Notably, in some cases, beneficial effects from transplantation were reported even when there was no evidence of the successful integration of grafted cells. Based on the evidence, alternative mechanisms were proposed. Maybe the graft, though some indirect effect, could stimulate local neurons to produce more dopamine. Following that hint, a new line of studies focused on manipulating local neurons to produce more dopamine. An attractive target for that purpose is the glial cell-derived neurotrophic factor (GDNF), which is a protein secreted by brain cells known to enhance neuronal survival and dopamine storage. So now the problem is “just” delivering the factor to the proper region. The most creative strategy included genetically engineering baby hamster kidney fibroblasts to express the gene coding GDNF and encapsulating these cells in small plastic vesicles prior to implantation. A long-term non-human primate study, however, found that the technique elicited a serious immune reaction. An alternative strategy for GDNF delivery would be introducing a viral vector to “hijack” the cells into producing the factor. The viruses used for this are rendered innocuous and only retain their capacity to infect cells and introduce a sequence of interest into the host’s DNA (in this case, the gene coding for GDNF). However, as we know very well (yet another virus joke!), viruses can be unpredictable, so better find different strategies.
Hang tight! Science usually walks at a very slow pace, and every single contribution is yet another piece to complete the puzzle. While not necessarily achieving a cure, all this experimentation brought to light incredible techniques that even allowed porcine cells to be introduced in a human brain with no casualties (this blows my mind!) or baby hamster fibroblasts to be encapsulated by tiny plastic vehicles. Besides, the improvement of animal models to better mimic the human disease provided invaluable information on disease progression. Experimentation’s successes and failures further refined methods and protocols.
Fast forward to the current state of PD research puzzle. Scientists now know that the immune system, previously disregarded to brain biology, plays an important role in disease onset and progression, and immunomodulation can be used as a therapy strategy. Furthermore, in 1996, mutations in the alpha-synuclein (a-syn) gene were discovered in familial forms of PD, meaning the disease has a genetic component that can pass along generations. The precise functions of the protein a-synuclein, coded by that gene,is not fully elucidated quite yet, but evidence suggests it might be involved in neuronal membrane organization. The disease mutations in this gene cause the protein encoded by it to be misfolded and to form aggregates within the cells, which seem to be the primary cause of PD’s dopaminergic degradation. Those aggregates, termed Lewy bodies, are considered the pathological hallmark found in PD’s patients’brains and are now also the focus of intense research efforts as a therapeutic target.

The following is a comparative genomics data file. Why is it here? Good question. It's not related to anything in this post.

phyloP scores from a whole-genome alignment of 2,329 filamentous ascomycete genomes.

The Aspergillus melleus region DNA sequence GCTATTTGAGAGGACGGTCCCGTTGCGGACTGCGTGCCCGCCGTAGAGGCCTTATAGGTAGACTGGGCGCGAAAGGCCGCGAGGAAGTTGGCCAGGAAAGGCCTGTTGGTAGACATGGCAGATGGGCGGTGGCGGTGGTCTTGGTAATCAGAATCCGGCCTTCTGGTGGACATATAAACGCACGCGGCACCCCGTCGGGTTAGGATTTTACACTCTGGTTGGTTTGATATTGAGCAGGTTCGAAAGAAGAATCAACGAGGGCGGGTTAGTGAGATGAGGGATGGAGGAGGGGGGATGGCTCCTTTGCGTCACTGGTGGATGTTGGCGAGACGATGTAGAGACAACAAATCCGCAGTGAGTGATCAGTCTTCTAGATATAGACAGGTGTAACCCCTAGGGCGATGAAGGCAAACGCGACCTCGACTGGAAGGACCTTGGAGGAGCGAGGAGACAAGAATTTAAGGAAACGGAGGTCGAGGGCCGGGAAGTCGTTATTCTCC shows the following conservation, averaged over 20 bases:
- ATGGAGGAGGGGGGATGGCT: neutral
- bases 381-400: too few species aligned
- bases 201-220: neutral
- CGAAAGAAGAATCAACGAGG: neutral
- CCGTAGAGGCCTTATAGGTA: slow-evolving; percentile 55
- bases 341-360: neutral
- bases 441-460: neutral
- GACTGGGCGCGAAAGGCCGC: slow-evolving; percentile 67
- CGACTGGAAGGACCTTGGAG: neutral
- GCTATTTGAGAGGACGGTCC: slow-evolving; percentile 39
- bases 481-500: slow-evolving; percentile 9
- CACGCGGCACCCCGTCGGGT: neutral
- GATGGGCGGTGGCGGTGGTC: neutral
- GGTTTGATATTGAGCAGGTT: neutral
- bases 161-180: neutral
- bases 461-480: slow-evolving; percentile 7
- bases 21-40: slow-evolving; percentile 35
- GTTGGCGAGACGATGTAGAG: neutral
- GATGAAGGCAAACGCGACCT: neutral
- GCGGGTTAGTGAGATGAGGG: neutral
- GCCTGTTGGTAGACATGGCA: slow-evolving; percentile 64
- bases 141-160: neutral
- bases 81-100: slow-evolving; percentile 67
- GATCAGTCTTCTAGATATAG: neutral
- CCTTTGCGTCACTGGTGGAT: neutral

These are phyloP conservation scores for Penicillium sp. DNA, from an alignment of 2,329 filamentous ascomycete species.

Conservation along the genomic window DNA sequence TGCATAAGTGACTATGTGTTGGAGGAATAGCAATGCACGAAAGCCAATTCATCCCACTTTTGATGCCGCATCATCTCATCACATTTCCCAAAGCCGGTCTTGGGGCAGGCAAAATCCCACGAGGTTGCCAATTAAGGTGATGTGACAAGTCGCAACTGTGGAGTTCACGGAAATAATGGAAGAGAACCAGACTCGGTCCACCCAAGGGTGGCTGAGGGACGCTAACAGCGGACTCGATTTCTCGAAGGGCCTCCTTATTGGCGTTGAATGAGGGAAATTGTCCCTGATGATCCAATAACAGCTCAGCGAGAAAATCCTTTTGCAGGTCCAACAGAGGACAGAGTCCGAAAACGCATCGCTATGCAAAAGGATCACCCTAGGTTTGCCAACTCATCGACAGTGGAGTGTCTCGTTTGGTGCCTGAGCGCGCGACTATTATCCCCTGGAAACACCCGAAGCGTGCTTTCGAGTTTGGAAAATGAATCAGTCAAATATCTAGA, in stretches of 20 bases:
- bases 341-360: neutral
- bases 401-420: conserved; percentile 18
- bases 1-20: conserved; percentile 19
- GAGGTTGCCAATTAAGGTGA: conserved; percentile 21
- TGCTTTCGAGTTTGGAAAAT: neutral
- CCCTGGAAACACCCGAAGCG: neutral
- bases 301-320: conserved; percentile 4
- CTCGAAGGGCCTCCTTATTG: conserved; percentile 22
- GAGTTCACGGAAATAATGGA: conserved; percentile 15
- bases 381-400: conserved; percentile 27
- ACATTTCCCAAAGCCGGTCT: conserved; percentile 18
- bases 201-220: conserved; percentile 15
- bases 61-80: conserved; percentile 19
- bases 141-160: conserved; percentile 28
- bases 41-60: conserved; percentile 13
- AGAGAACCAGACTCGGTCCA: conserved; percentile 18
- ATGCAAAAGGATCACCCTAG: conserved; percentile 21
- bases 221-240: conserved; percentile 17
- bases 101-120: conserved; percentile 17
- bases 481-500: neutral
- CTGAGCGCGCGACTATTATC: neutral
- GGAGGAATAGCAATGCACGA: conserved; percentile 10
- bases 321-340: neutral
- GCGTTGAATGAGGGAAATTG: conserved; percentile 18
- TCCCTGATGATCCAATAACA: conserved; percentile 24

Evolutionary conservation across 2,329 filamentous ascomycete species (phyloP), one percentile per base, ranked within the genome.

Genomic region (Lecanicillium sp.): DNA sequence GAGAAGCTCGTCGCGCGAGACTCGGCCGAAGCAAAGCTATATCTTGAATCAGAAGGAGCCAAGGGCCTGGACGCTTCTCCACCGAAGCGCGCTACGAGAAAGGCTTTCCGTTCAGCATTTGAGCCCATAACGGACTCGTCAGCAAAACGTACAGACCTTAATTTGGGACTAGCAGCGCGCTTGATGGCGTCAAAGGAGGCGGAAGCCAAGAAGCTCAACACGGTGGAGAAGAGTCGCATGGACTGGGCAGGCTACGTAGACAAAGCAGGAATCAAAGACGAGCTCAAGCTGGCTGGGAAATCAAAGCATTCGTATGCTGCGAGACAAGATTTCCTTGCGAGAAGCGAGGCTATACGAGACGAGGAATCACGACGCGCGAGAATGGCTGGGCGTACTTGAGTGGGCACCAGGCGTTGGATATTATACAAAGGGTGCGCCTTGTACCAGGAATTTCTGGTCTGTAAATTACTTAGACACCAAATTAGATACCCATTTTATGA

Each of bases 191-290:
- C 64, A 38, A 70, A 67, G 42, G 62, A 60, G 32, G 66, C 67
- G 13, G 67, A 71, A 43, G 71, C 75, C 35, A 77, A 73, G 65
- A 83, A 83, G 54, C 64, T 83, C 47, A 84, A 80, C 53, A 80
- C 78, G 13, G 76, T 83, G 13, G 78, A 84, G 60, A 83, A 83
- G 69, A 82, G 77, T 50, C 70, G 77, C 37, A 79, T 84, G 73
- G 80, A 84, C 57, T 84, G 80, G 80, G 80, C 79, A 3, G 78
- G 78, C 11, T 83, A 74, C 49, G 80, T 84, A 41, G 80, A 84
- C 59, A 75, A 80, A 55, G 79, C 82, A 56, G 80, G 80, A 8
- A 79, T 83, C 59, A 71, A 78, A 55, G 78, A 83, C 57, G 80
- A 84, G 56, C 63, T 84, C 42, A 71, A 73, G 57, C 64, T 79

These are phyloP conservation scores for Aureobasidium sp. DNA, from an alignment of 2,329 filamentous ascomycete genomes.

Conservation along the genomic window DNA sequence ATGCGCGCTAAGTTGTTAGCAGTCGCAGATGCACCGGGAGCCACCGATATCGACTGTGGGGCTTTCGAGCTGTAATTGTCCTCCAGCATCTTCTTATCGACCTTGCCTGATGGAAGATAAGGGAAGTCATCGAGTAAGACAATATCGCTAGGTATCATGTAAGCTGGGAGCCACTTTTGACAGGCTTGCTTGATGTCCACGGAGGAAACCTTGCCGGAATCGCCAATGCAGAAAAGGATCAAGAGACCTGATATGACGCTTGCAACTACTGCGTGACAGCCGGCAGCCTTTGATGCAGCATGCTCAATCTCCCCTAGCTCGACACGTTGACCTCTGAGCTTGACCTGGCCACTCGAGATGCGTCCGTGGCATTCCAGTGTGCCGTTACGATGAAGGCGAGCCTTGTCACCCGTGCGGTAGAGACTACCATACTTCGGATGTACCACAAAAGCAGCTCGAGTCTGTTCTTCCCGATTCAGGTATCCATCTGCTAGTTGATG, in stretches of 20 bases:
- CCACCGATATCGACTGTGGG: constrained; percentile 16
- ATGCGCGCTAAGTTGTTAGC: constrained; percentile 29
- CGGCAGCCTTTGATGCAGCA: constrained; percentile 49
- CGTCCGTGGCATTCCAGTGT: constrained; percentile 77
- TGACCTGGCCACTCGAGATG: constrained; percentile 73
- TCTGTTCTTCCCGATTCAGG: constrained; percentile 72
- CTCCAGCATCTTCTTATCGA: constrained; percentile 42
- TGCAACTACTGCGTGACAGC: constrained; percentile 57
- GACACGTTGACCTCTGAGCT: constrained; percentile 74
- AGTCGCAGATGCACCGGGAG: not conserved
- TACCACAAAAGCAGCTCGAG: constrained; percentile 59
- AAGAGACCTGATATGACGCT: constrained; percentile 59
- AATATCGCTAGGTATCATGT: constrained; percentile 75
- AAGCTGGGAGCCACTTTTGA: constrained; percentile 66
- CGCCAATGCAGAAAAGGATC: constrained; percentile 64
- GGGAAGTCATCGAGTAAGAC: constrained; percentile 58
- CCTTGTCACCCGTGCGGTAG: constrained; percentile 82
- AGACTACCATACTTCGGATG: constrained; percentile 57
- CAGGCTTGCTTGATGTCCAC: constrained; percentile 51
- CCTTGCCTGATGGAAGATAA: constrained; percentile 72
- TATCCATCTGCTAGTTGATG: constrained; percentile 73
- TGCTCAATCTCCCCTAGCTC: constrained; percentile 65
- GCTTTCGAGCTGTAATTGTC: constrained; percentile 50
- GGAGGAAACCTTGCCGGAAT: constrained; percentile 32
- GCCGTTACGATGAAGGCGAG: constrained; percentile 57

Recent breakthroughs in regenerative medicine and stem cell biology have been crucial for the development of new methods to manipulate cellular differentiation, that is, the process through which a cell loses its “stemness” to become a specialized one. This brings us to Dr. Emborg’s lab and their efforts to further advance PD’s research.
The isolation of the first human embryonic stem cells (ESCs) (which also happened here in UW-Madison by Dr. Thomson’s lab in 1998), shed light to the potential of manipulating the fate of a stem or pluripotent cell, which is capable of differentiating into any cell type. Dr. Emborg studied the use of human ESCs, which were transplanted into the brain of 3 rhesus monkeys that had PD induced by MPTP treatment (the neurotoxin that destroys dopaminergic neurons). The cells were engineered to express a green fluorescent protein (GFP) marker so they could be distinguished from the host’s cells. Postmortem analysis at 3-months revealed that only one of the monkeys had retained live transplanted cells, and markers of immune response were detected. The authors emphasized how the immunological component might play a critical role in the survival of transplanted cells.
One way of significantly reducing the host’s immune response is to go from xenografts and allogeneic transplants to autologous transplants. Xenografts consist of transplanting material between distinct species. Allogeneic transplants occur between different individuals of the same species, whereas autologous transplant consists in taking cells from the same individual, manipulating the cells ex vivo and re-introducing them back in the organism. Logically, the immune response component will be significantly reduced as one moves from xenografts, to allogeneic transplant, and finally to autologous transplants. Dr. Emborg’s lab current efforts are focused on both allogeneic and autologous transplants using induced pluripotent stem cells (iPSCs), which consists in genetically manipulating certain cell types to “activate” their intrinsic capacity to differentiate into a completely distinct function. In this case, the group developed a protocol to differentiate fibroblasts (skin cells), into dopaminergic midbrain neurons. This multistep protocol involves approximately 1 month of cell culture, with the addition of several factors and different media so the cells are carefully “guided” into their new role as dopaminergic neurons. Each monkey can have their own iPSCs developed for transplantation (As someone who has some experience with cell culture, I can attest this is an incredible amount of work!). The idea is to develop personalized cell-based therapy for PD’s patients in the future.